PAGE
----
On April 16, 1963, Dr. Martin Luther King Jr. sat in a Birmingham, Ala., jail, penning words that would stir the nation’s conscience and resonate with meaning for years to come.
King was arrested for violating a court injunction against mass public demonstrations in the southern city which had become a nucleus of the civil rights movement.
Fifty years later, Dr. King’s daughter joined more than 100 people outside the former jail to unveil a marker in honor of her father’s famous “Letter from Birmingham Jail.” Others all over the world gathered to commemorate the 50th anniversary of the important civil rights document, which has been translated into 40 languages and which contained the oft-quoted line “injustice anywhere is a threat to justice everywhere.”
“The City of Birmingham tried to run him out of town and now is honoring him as one of their heroes. How times have changed,” said Bernice King, the civil rights leader’s youngest daughter and chief executive officer of the King Center in Atlanta, according to Reuters.
King joined Gov. Robert Bentley and other officials to dedicate the new marker outside the former jail, now an administrative office for the Birmingham Police Department. The original jail cell is on display at the Birmingham Civil Rights Institute.
Ensconced in that cell, King wrote the letter on scraps of paper, responding to eight White clergymen who criticized his anti-segregation demonstrations as “unwise and untimely.”
“You deplore the demonstrations taking place in Birmingham. But your statement, I am sorry to say, fails to express a similar concern for the conditions that brought about the demonstrations,” King said. He added, “It is unfortunate that demonstrations are taking place in Birmingham, but it is even more unfortunate that the city's White power structure left the Negro community with no alternative.”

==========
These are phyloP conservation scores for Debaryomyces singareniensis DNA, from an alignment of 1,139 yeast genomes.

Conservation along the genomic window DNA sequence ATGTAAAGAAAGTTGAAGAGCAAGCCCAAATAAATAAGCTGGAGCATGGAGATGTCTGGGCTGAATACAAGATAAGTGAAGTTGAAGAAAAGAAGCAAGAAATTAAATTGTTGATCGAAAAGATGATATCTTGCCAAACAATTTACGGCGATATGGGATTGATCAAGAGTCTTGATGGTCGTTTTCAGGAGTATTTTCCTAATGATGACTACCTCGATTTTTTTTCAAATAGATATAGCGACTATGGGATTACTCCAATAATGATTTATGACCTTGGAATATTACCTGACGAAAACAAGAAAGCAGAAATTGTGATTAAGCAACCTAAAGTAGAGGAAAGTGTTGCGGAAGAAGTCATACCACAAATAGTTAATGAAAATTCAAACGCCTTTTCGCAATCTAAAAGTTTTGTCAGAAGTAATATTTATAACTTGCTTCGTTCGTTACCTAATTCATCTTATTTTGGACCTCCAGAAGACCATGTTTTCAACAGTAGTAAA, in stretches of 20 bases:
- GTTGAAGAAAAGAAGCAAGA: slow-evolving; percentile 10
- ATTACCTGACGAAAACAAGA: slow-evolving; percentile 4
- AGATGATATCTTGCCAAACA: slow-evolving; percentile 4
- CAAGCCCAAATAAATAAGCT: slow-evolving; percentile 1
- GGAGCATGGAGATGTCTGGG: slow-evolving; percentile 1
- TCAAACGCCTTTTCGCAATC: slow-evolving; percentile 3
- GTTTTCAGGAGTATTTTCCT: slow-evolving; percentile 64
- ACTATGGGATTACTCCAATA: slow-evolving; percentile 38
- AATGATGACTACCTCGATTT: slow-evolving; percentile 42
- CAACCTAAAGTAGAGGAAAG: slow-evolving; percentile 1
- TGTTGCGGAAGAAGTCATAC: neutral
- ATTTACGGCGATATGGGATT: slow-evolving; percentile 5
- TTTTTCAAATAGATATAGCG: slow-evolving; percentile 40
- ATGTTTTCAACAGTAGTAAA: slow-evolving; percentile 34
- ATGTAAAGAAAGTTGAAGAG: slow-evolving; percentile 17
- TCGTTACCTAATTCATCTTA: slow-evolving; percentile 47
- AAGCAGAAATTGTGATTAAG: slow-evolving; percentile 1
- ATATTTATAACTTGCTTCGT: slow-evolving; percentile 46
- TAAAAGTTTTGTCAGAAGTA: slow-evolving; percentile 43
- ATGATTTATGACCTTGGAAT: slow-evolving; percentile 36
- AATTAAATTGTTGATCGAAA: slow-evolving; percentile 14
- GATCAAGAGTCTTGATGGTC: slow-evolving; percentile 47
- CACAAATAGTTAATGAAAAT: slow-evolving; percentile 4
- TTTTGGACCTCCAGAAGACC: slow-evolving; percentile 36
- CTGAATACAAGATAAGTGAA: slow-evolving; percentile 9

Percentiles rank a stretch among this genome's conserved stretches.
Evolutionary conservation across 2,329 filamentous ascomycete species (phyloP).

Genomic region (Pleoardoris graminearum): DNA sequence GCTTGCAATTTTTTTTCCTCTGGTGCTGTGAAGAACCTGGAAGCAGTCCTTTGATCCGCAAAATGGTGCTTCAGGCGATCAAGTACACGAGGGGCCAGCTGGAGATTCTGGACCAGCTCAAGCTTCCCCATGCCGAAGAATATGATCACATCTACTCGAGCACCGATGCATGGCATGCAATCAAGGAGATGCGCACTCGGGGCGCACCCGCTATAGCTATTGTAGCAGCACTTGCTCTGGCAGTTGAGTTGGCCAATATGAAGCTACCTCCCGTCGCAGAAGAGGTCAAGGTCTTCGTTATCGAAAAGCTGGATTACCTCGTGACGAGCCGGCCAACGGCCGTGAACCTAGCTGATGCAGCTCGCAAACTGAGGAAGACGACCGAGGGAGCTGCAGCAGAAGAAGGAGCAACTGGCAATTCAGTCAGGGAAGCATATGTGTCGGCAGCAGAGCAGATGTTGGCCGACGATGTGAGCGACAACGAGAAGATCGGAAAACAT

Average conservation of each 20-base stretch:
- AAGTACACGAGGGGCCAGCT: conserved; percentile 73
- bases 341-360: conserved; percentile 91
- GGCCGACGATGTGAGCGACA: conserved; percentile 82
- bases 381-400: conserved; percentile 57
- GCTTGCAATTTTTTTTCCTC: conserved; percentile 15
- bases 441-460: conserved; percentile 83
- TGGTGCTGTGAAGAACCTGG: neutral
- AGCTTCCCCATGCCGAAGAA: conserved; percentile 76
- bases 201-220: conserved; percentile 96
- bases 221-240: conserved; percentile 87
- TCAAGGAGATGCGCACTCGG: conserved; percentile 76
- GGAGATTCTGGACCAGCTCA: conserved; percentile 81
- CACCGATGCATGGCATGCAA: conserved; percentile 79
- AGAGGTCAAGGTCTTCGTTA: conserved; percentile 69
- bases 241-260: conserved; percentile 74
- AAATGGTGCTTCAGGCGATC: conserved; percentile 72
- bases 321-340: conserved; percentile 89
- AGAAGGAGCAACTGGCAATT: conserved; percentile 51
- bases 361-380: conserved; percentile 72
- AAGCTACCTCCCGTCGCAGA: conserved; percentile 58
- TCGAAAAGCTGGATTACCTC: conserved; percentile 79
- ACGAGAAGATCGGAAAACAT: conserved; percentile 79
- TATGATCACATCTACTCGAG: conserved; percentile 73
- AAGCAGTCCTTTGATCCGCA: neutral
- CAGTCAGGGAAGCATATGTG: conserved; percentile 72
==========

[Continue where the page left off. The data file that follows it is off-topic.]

Going past those eight ministers, King’s letter grew into an overarching chastisement of White moderates, whom King called “the Negro's great stumbling block.” Those moderates said they supported the civil rights movement’s cause but not its methods and often urged patience.
“For years now I have heard the word ‘Wait!’ It rings in the ear of every Negro with piercing familiarity. This ‘Wait’ has almost always meant ‘Never,’” King wrote. “[But] we must come to see, with one of our distinguished jurists, that ‘’ ‘justice too long delayed is justice denied.’"
Clayborne Carson, director of the Martin Luther King Jr. Research and Education Institute at Stanford University, told The Birmingham News that King’s letter grew into a manifesto.
“King initially intended the Birmingham letter as a response to the eight clergymen, but it became the most cogent and influential defense of nonviolent resistance ever written,” he said.
Beyond that, experts say, the letter has global appeal because it exudes King’s love and concern not only for his own people but for humanity.
“He speaks to all oppressed people, and that’s his basic Christian concern,” Jonathan Rieder, a professor at Barnard College and Columbia University and author of “Gospel of Freedom: Martin Luther King's Letter from Birmingham Jail and the Struggle That Changed a Nation,” told The News. “That's why he's upset about the appalling silence of the good people.”
Even in his righteous anger, however, King expresses hope, concluding his letter with the expressed wish to meet with his fellow clergymen and to see an end to the divisiveness that plagued the nation.
“Let us all hope that the dark clouds of racial prejudice will soon pass away and the deep fog of misunderstanding will be lifted from our fear drenched communities, and in some not too distant tomorrow the radiant stars of love and brotherhood will shine over our great nation with all their scintillating beauty,” he wrote.
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